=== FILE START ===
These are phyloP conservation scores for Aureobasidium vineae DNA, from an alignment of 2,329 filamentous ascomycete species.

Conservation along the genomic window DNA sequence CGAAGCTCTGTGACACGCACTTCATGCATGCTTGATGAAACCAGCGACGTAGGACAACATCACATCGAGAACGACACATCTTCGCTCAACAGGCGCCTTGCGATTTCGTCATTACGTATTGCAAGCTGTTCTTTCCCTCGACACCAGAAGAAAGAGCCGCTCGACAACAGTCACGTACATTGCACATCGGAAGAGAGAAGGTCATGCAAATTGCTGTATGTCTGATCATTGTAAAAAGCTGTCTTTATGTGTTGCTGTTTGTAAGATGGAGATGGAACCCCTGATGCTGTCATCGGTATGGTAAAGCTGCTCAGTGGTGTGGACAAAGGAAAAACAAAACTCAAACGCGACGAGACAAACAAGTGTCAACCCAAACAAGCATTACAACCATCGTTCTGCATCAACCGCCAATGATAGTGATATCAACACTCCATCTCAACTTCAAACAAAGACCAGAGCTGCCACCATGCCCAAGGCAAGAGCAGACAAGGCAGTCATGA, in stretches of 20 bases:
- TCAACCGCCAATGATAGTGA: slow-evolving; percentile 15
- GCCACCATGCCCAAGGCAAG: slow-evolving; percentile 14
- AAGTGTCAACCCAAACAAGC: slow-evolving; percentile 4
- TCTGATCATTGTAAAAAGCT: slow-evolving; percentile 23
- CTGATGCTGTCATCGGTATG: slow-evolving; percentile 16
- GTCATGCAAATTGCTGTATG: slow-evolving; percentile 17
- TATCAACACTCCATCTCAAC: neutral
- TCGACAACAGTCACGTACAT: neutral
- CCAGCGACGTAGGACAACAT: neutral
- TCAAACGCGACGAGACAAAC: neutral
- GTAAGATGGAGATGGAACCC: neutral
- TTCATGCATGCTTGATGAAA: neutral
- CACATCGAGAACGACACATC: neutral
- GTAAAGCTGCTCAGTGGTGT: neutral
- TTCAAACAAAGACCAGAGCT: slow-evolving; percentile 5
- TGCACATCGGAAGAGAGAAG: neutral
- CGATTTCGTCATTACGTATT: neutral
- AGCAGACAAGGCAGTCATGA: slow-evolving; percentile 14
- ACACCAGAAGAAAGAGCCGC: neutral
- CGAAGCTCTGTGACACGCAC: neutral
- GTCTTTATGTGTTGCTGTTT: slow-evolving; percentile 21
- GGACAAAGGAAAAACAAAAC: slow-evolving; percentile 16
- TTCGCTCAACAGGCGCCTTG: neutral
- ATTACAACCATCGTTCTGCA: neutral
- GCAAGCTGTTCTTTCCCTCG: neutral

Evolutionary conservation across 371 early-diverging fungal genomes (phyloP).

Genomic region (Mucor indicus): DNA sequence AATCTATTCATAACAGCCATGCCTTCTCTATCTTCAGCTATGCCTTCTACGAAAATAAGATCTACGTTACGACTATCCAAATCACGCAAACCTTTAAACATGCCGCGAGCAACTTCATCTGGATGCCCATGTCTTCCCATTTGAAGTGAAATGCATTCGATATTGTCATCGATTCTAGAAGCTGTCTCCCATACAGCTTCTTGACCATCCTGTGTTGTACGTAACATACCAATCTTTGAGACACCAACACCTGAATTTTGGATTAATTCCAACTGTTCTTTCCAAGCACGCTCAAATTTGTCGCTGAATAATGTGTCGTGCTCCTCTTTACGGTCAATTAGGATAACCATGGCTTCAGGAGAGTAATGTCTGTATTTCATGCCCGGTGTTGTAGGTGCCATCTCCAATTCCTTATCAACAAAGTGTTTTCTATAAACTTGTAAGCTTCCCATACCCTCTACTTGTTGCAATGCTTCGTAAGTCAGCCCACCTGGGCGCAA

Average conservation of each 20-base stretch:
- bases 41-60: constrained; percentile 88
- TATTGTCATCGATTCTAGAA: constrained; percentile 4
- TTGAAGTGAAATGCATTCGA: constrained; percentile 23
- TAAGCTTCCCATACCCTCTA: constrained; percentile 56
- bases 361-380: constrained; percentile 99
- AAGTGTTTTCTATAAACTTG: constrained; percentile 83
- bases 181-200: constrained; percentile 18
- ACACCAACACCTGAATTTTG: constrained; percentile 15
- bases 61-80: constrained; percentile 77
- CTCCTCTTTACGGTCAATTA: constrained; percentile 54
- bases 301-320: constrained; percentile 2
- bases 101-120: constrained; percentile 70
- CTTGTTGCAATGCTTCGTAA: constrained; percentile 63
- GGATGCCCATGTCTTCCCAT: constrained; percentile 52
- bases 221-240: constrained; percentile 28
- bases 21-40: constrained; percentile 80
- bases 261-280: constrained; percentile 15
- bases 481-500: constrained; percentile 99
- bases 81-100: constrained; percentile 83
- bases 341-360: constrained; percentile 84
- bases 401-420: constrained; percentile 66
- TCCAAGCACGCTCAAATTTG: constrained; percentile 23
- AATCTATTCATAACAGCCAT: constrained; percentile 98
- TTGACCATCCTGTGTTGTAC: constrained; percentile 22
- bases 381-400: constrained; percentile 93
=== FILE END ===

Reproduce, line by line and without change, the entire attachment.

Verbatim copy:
These are phyloP conservation scores for Aureobasidium vineae DNA, from an alignment of 2,329 filamentous ascomycete species.

Conservation along the genomic window DNA sequence CGAAGCTCTGTGACACGCACTTCATGCATGCTTGATGAAACCAGCGACGTAGGACAACATCACATCGAGAACGACACATCTTCGCTCAACAGGCGCCTTGCGATTTCGTCATTACGTATTGCAAGCTGTTCTTTCCCTCGACACCAGAAGAAAGAGCCGCTCGACAACAGTCACGTACATTGCACATCGGAAGAGAGAAGGTCATGCAAATTGCTGTATGTCTGATCATTGTAAAAAGCTGTCTTTATGTGTTGCTGTTTGTAAGATGGAGATGGAACCCCTGATGCTGTCATCGGTATGGTAAAGCTGCTCAGTGGTGTGGACAAAGGAAAAACAAAACTCAAACGCGACGAGACAAACAAGTGTCAACCCAAACAAGCATTACAACCATCGTTCTGCATCAACCGCCAATGATAGTGATATCAACACTCCATCTCAACTTCAAACAAAGACCAGAGCTGCCACCATGCCCAAGGCAAGAGCAGACAAGGCAGTCATGA, in stretches of 20 bases:
- TCAACCGCCAATGATAGTGA: slow-evolving; percentile 15
- GCCACCATGCCCAAGGCAAG: slow-evolving; percentile 14
- AAGTGTCAACCCAAACAAGC: slow-evolving; percentile 4
- TCTGATCATTGTAAAAAGCT: slow-evolving; percentile 23
- CTGATGCTGTCATCGGTATG: slow-evolving; percentile 16
- GTCATGCAAATTGCTGTATG: slow-evolving; percentile 17
- TATCAACACTCCATCTCAAC: neutral
- TCGACAACAGTCACGTACAT: neutral
- CCAGCGACGTAGGACAACAT: neutral
- TCAAACGCGACGAGACAAAC: neutral
- GTAAGATGGAGATGGAACCC: neutral
- TTCATGCATGCTTGATGAAA: neutral
- CACATCGAGAACGACACATC: neutral
- GTAAAGCTGCTCAGTGGTGT: neutral
- TTCAAACAAAGACCAGAGCT: slow-evolving; percentile 5
- TGCACATCGGAAGAGAGAAG: neutral
- CGATTTCGTCATTACGTATT: neutral
- AGCAGACAAGGCAGTCATGA: slow-evolving; percentile 14
- ACACCAGAAGAAAGAGCCGC: neutral
- CGAAGCTCTGTGACACGCAC: neutral
- GTCTTTATGTGTTGCTGTTT: slow-evolving; percentile 21
- GGACAAAGGAAAAACAAAAC: slow-evolving; percentile 16
- TTCGCTCAACAGGCGCCTTG: neutral
- ATTACAACCATCGTTCTGCA: neutral
- GCAAGCTGTTCTTTCCCTCG: neutral

Evolutionary conservation across 371 early-diverging fungal genomes (phyloP).

Genomic region (Mucor indicus): DNA sequence AATCTATTCATAACAGCCATGCCTTCTCTATCTTCAGCTATGCCTTCTACGAAAATAAGATCTACGTTACGACTATCCAAATCACGCAAACCTTTAAACATGCCGCGAGCAACTTCATCTGGATGCCCATGTCTTCCCATTTGAAGTGAAATGCATTCGATATTGTCATCGATTCTAGAAGCTGTCTCCCATACAGCTTCTTGACCATCCTGTGTTGTACGTAACATACCAATCTTTGAGACACCAACACCTGAATTTTGGATTAATTCCAACTGTTCTTTCCAAGCACGCTCAAATTTGTCGCTGAATAATGTGTCGTGCTCCTCTTTACGGTCAATTAGGATAACCATGGCTTCAGGAGAGTAATGTCTGTATTTCATGCCCGGTGTTGTAGGTGCCATCTCCAATTCCTTATCAACAAAGTGTTTTCTATAAACTTGTAAGCTTCCCATACCCTCTACTTGTTGCAATGCTTCGTAAGTCAGCCCACCTGGGCGCAA

Average conservation of each 20-base stretch:
- bases 41-60: constrained; percentile 88
- TATTGTCATCGATTCTAGAA: constrained; percentile 4
- TTGAAGTGAAATGCATTCGA: constrained; percentile 23
- TAAGCTTCCCATACCCTCTA: constrained; percentile 56
- bases 361-380: constrained; percentile 99
- AAGTGTTTTCTATAAACTTG: constrained; percentile 83
- bases 181-200: constrained; percentile 18
- ACACCAACACCTGAATTTTG: constrained; percentile 15
- bases 61-80: constrained; percentile 77
- CTCCTCTTTACGGTCAATTA: constrained; percentile 54
- bases 301-320: constrained; percentile 2
- bases 101-120: constrained; percentile 70
- CTTGTTGCAATGCTTCGTAA: constrained; percentile 63
- GGATGCCCATGTCTTCCCAT: constrained; percentile 52
- bases 221-240: constrained; percentile 28
- bases 21-40: constrained; percentile 80
- bases 261-280: constrained; percentile 15
- bases 481-500: constrained; percentile 99
- bases 81-100: constrained; percentile 83
- bases 341-360: constrained; percentile 84
- bases 401-420: constrained; percentile 66
- TCCAAGCACGCTCAAATTTG: constrained; percentile 23
- AATCTATTCATAACAGCCAT: constrained; percentile 98
- TTGACCATCCTGTGTTGTAC: constrained; percentile 22
- bases 381-400: constrained; percentile 93